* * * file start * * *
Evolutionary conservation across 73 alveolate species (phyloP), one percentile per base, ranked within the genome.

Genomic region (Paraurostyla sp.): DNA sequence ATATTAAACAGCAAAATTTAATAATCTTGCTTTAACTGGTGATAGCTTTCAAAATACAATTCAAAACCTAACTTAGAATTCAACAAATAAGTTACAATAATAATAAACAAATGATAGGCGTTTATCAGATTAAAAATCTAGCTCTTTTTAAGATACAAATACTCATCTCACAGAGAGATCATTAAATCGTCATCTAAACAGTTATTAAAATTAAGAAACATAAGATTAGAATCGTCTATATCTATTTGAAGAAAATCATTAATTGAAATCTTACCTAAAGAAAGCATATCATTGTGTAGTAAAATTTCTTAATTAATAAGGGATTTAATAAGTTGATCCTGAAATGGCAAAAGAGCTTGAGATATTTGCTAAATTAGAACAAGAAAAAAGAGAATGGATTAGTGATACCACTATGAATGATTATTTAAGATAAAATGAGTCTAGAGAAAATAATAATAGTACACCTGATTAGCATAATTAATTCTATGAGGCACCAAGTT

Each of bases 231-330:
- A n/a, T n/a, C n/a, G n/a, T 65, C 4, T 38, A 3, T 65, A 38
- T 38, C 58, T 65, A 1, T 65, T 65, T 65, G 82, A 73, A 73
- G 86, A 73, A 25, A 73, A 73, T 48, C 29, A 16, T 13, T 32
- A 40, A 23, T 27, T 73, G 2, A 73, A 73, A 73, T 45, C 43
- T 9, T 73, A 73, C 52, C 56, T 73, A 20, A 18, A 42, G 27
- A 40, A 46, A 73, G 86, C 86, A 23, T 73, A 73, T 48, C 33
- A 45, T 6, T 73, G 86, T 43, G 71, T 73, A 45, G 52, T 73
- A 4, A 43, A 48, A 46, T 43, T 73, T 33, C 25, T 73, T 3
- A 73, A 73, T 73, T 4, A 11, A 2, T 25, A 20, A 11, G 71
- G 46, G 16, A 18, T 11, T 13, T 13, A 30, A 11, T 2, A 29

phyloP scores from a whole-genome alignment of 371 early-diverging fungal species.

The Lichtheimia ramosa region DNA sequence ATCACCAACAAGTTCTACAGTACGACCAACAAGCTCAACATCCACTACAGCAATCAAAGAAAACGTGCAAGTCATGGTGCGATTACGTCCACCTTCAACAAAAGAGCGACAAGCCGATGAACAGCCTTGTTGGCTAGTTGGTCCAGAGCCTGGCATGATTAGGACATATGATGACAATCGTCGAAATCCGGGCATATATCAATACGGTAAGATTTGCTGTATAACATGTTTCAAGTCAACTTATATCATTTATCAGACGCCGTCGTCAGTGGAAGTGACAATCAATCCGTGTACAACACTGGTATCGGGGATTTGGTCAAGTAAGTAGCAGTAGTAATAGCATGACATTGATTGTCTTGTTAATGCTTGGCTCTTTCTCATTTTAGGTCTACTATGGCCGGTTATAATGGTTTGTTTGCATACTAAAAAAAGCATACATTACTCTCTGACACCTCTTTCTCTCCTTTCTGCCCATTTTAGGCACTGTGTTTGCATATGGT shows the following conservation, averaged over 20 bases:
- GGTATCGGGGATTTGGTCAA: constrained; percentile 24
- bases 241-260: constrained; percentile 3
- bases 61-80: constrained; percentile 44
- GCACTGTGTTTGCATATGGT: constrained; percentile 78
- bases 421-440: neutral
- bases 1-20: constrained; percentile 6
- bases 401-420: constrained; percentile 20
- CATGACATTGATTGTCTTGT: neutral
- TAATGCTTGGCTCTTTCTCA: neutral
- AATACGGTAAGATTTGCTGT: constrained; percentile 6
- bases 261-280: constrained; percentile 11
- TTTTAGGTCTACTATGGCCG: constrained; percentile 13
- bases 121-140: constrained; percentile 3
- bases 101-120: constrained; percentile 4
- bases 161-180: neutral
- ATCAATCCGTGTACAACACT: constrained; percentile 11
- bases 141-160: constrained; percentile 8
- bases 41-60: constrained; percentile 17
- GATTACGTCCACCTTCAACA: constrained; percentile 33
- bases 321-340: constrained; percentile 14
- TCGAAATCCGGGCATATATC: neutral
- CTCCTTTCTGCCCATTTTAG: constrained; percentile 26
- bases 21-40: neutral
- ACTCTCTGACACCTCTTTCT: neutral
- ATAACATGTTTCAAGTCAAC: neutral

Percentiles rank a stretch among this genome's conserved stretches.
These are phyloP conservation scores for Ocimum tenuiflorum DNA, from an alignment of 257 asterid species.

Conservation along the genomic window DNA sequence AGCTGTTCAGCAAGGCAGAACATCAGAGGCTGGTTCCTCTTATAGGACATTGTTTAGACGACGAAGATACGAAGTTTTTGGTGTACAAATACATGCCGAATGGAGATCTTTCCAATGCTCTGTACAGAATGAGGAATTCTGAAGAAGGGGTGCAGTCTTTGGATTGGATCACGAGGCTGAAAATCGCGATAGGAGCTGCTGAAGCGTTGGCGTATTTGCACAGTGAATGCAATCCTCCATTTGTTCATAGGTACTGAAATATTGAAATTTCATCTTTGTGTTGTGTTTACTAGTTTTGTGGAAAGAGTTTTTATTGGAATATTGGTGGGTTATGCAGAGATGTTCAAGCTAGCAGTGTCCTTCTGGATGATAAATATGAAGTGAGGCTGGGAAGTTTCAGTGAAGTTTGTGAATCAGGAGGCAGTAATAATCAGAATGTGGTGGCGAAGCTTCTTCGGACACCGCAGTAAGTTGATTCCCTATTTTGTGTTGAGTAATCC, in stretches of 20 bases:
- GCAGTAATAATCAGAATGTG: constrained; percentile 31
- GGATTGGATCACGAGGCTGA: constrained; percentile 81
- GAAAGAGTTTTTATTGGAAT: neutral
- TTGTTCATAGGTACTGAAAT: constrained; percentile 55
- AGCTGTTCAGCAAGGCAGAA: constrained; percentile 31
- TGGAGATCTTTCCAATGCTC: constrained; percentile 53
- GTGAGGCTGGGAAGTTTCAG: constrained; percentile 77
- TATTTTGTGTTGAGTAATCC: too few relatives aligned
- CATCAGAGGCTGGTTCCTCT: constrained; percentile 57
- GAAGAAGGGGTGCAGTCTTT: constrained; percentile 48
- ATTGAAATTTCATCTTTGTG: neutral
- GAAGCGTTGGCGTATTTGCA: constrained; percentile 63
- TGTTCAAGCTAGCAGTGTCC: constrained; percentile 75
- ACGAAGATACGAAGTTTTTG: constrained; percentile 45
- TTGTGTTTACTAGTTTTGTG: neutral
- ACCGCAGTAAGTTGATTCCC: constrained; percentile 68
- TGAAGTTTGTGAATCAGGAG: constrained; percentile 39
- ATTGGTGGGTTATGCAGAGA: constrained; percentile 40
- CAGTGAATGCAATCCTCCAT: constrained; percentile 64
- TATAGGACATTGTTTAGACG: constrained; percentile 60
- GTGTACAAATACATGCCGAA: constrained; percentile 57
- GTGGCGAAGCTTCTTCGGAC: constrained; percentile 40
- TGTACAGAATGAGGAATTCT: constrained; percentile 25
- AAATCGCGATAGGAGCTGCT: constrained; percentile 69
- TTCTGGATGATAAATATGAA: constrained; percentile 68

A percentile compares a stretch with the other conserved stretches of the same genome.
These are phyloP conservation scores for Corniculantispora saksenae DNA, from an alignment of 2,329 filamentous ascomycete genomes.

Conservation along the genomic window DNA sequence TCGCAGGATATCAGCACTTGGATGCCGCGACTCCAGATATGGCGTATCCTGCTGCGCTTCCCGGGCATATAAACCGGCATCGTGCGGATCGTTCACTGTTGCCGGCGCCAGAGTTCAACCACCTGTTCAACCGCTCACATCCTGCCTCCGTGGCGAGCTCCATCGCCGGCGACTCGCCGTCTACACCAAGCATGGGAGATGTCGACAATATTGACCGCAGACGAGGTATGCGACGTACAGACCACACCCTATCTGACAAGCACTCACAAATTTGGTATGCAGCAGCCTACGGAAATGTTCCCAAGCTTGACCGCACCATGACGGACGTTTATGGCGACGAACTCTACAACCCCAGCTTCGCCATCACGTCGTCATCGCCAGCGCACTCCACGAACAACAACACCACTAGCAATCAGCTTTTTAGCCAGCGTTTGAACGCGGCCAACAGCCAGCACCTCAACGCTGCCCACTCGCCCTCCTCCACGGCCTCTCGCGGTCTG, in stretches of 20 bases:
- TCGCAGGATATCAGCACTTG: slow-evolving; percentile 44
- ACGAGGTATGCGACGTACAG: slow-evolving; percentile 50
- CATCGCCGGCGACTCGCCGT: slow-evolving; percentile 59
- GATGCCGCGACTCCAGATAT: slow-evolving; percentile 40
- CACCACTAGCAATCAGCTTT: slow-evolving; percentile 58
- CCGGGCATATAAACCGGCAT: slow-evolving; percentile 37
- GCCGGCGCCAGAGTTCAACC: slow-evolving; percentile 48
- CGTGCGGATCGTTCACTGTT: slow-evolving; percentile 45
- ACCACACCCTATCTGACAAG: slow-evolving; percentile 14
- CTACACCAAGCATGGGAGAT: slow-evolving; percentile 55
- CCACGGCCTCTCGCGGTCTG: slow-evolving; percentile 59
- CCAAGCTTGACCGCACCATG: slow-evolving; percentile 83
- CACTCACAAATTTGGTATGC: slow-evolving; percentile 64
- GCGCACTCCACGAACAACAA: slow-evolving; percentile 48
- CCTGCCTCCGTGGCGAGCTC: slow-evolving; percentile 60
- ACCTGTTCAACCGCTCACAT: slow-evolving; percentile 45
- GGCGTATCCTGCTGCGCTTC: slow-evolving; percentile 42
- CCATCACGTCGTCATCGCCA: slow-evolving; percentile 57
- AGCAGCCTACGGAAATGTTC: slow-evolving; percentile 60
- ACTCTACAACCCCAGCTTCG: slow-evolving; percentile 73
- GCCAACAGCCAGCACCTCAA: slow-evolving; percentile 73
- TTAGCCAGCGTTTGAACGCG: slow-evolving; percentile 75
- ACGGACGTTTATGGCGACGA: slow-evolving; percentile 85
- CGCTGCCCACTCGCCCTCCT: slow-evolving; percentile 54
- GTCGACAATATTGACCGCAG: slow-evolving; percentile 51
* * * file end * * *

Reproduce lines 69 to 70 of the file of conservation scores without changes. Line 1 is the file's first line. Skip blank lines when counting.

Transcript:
A percentile compares a stretch with the other conserved stretches of the same genome.
These are phyloP conservation scores for Corniculantispora saksenae DNA, from an alignment of 2,329 filamentous ascomycete genomes.